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Publication numberUS8081167 B2
Publication typeGrant
Application numberUS 12/080,329
Publication dateDec 20, 2011
Filing dateApr 1, 2008
Priority dateJun 21, 2007
Also published asUS20080314652
Publication number080329, 12080329, US 8081167 B2, US 8081167B2, US-B2-8081167, US8081167 B2, US8081167B2
InventorsJoo-Young Kim, Cheol-woo Park, Uk-Chul CHOI
Original AssigneeSamsung Electronics Co., Ltd.
Export CitationBiBTeX, EndNote, RefMan
External Links: USPTO, USPTO Assignment, Espacenet
Touch sensitive display device, and driving method thereof
US 8081167 B2
Abstract
A display device having a contact sensing function, and a driving method thereof are disclosed in one embodiment. The driving method of a display device includes reading sense data signals of a current sensing unit row, determining whether the sense data signals are included in a contactable range and converting the sense data signals into preliminary signals that each have a predetermined value based on the determination result, determining whether a sensed area (an X axis sensed area) in an X axis direction exists using the preliminary signals, determining whether the X axis sensed area is effective when the X axis sensed area exists, determining whether a sensed area (a Y axis sensed area) in a Y axis direction exists when the X axis sensed area is effective, determining whether the Y axis sensed area is effective when the Y axis sensed area exists, determining a contact position when the Y axis sensed area is effective, and reading sense data signals of a next sensing unit row when the X axis sensed area or the Y axis sensed area is not effective.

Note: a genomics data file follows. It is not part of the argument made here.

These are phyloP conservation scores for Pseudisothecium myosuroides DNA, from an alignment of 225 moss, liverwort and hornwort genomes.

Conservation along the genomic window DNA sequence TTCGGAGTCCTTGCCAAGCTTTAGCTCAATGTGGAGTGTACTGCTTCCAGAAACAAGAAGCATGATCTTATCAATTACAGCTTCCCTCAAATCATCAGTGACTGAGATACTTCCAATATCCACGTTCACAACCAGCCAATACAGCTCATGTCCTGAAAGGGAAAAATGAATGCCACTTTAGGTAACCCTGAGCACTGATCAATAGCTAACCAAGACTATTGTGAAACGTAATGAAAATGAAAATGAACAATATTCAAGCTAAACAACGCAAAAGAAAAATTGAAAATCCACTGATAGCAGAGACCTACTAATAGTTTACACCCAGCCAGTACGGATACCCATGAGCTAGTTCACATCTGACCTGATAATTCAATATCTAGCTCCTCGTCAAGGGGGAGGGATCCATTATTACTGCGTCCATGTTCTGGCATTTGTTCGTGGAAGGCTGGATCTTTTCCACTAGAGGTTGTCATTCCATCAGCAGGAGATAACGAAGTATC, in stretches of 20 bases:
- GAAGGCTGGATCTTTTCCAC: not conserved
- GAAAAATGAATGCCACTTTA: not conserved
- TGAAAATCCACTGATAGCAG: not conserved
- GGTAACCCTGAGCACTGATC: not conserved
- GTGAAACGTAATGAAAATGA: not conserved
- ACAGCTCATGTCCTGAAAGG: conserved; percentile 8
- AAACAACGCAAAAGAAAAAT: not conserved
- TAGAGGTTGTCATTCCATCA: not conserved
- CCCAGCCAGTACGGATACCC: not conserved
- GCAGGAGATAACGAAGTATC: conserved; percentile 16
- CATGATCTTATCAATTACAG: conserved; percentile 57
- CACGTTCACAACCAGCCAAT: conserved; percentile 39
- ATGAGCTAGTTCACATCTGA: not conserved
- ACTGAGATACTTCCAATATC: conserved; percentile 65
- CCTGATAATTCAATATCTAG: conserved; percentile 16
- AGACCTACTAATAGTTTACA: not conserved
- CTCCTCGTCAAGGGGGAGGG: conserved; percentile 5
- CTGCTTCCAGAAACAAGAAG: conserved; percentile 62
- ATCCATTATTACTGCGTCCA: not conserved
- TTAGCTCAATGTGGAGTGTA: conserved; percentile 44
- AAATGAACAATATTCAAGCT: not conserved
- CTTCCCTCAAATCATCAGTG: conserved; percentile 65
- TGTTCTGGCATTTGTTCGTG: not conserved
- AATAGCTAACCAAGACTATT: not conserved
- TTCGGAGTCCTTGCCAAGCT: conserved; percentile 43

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Claims(19)
1. A driving method of a display device, comprising: